Why Youth Should Care About the Politics Today

By Reuben Schafir

Catlin Gabel School, Catlin Speak

At 6 a.m., Saturday morning, Eric Wang ’15 stumbled onto a yellow Catlin Gabel school bus. Behind him 11 students filed in. Amidst laughter and sleep, Catlin’s JSA chapter bounced down I-5, and four hours later pulled into the hotel in SeaTac, Washington. After unloading and changing into suit and tie, they arrived at the Junior State of America (JSA) Fall State Convention.

The idea that teenagers, most of whom are not eligible to vote, spend whole weekends and free time debating political issues that currently won’t affect may seem odd. Many teenagers in today’s society simply ask, “Why should I care about this? I can’t vote. It doesn’t affect me.”

Even when teenagers become eligible to vote, many don’t. The Center for Information & Research on Civic Learning and Engagement (CIRCLE) released statistics saying that only 21.5% of youth voted in this years’ midterm elections. According to the US Census Bureau, only 45% of 18-29 years old voted in the 2012 presidential election. Furthermore, the next age range (30-44) had a 15% higher voter turnout than the 18-29 year olds, and the numbers only go up from there. It seems ironic that the youngest eligible voters, with the most at stake regarding the future of the country, vote the least out of any age group.

When asked about why it was important to take part in political discussion and knowledge, JSA members (most of which were ineligible to vote) responded enthusiastically.

“Politics is a lot like reading,” said Edward Park, senior at Issaquah High School. “After you read you know a lot more, but at the same time you realize how little you know about the world. In terms of politics, it feeds your curiosity about the world and you want to know how it runs, how much there is to know and in terms of curiosity it feeds the youth which is why it’s so important for youth to be involved in politics.”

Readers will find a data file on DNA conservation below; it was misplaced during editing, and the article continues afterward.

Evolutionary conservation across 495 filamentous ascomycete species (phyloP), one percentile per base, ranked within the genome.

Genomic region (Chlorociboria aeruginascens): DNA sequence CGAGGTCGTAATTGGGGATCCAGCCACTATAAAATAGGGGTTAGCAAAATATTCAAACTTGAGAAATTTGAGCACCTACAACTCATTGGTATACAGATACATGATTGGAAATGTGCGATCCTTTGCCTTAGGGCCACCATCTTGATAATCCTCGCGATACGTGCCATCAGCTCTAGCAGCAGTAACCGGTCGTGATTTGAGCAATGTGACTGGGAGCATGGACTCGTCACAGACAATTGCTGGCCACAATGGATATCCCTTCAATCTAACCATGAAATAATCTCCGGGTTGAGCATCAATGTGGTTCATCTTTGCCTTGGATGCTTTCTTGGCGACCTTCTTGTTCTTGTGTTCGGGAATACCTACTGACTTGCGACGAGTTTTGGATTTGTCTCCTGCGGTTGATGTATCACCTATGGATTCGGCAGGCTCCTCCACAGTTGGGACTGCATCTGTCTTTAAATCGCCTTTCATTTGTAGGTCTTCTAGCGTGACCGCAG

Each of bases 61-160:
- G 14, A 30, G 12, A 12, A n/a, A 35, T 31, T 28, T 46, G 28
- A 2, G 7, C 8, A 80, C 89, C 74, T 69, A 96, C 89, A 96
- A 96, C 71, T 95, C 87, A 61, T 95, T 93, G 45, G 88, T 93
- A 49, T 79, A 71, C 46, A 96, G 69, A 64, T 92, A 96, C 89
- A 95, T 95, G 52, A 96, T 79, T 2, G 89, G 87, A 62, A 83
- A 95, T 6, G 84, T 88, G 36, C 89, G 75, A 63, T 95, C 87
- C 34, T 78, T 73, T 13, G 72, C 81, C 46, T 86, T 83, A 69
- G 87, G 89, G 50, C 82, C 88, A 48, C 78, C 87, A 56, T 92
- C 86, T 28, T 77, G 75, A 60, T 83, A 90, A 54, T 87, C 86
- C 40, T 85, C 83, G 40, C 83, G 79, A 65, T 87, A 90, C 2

Unfortunately, for many students (and the state of the country in the coming years), there seems to be a lack of interest in the political aspect of the world.

Brynne McKee, a junior at International School of Bellevue Washington, who is also their Chapter President as well as GPR Vice-Mayor and State Director of Publicity for the Northwest Region of JSA, concurred.

“We are the future leaders of America, and currently, as we learn about the issues, we’re more actually problem solving.”

Teenagers can make a big difference when it comes to campaigns, even without their vote. Maddie Leonard, Senior at Sunset high school and President of Sunset’s JSA chapter, listed some of the ways teenagers make a difference students to be interested and involved in politics because they are the future of America. “It fills so many more skills than just political knowledge, which is mainly what we fight for but we also transform people’s public speaking,” and concluded with “It builds life skills and you meet lifelong friends.”

The issues that teenagers care about, or will care about, are not those that the adults who are doing most of the voting today.

In a poll by Pew Research, findings revealed that 59 percent of 18-29 year olds think that the government should do more to solve problems, while only 35 percent of people 65 and older agree. This is something that youth are talking about, and something we care about. One of the JSA debate topics at Fall State was “Resolved, devolution of Federal Power would be beneficial for the United States.”

A different Pew Research Study found that 69 percent of voters 65 and older thought that immigration reform was very important for congress to address, while only 49 percent of 18-29 years olds thought that is was important. Complimenting this, not a single JSA debate this year involved immigration. The Pew Research Study continues to present how for every issue youth today care about, the older age groups do not. Similarly, for every issue the older age groups care about, the youth do not.

The need for a politically educated generation of teenagers is not a necessity for one reason. It comes down to many reasons. Political knowledge fills a yearning for knowledge of the workings of the world. We need to fight for what we want, and not let the adults decide our futures. Perhaps most importantly, the more we know about these topics, the better our lives will be in the future.

There are a multitude of reasons why teenagers should care about the politics today and ways to get involved. So consider volunteering on a campaign or just speaking out about issues you care about.

About Grace Masback

Grace Masback, 17, aspires to give voice to the voiceless and holds the modest ambition of becoming the voice of Gen Z. Frustrated by the dearth of impactful platforms for teen journalists, she founded WANT, a news, sports, and entertainment website that aggregates the best in high school journalism from school newspapers and teen bloggers around the world (www.wantnewsforteens.com).

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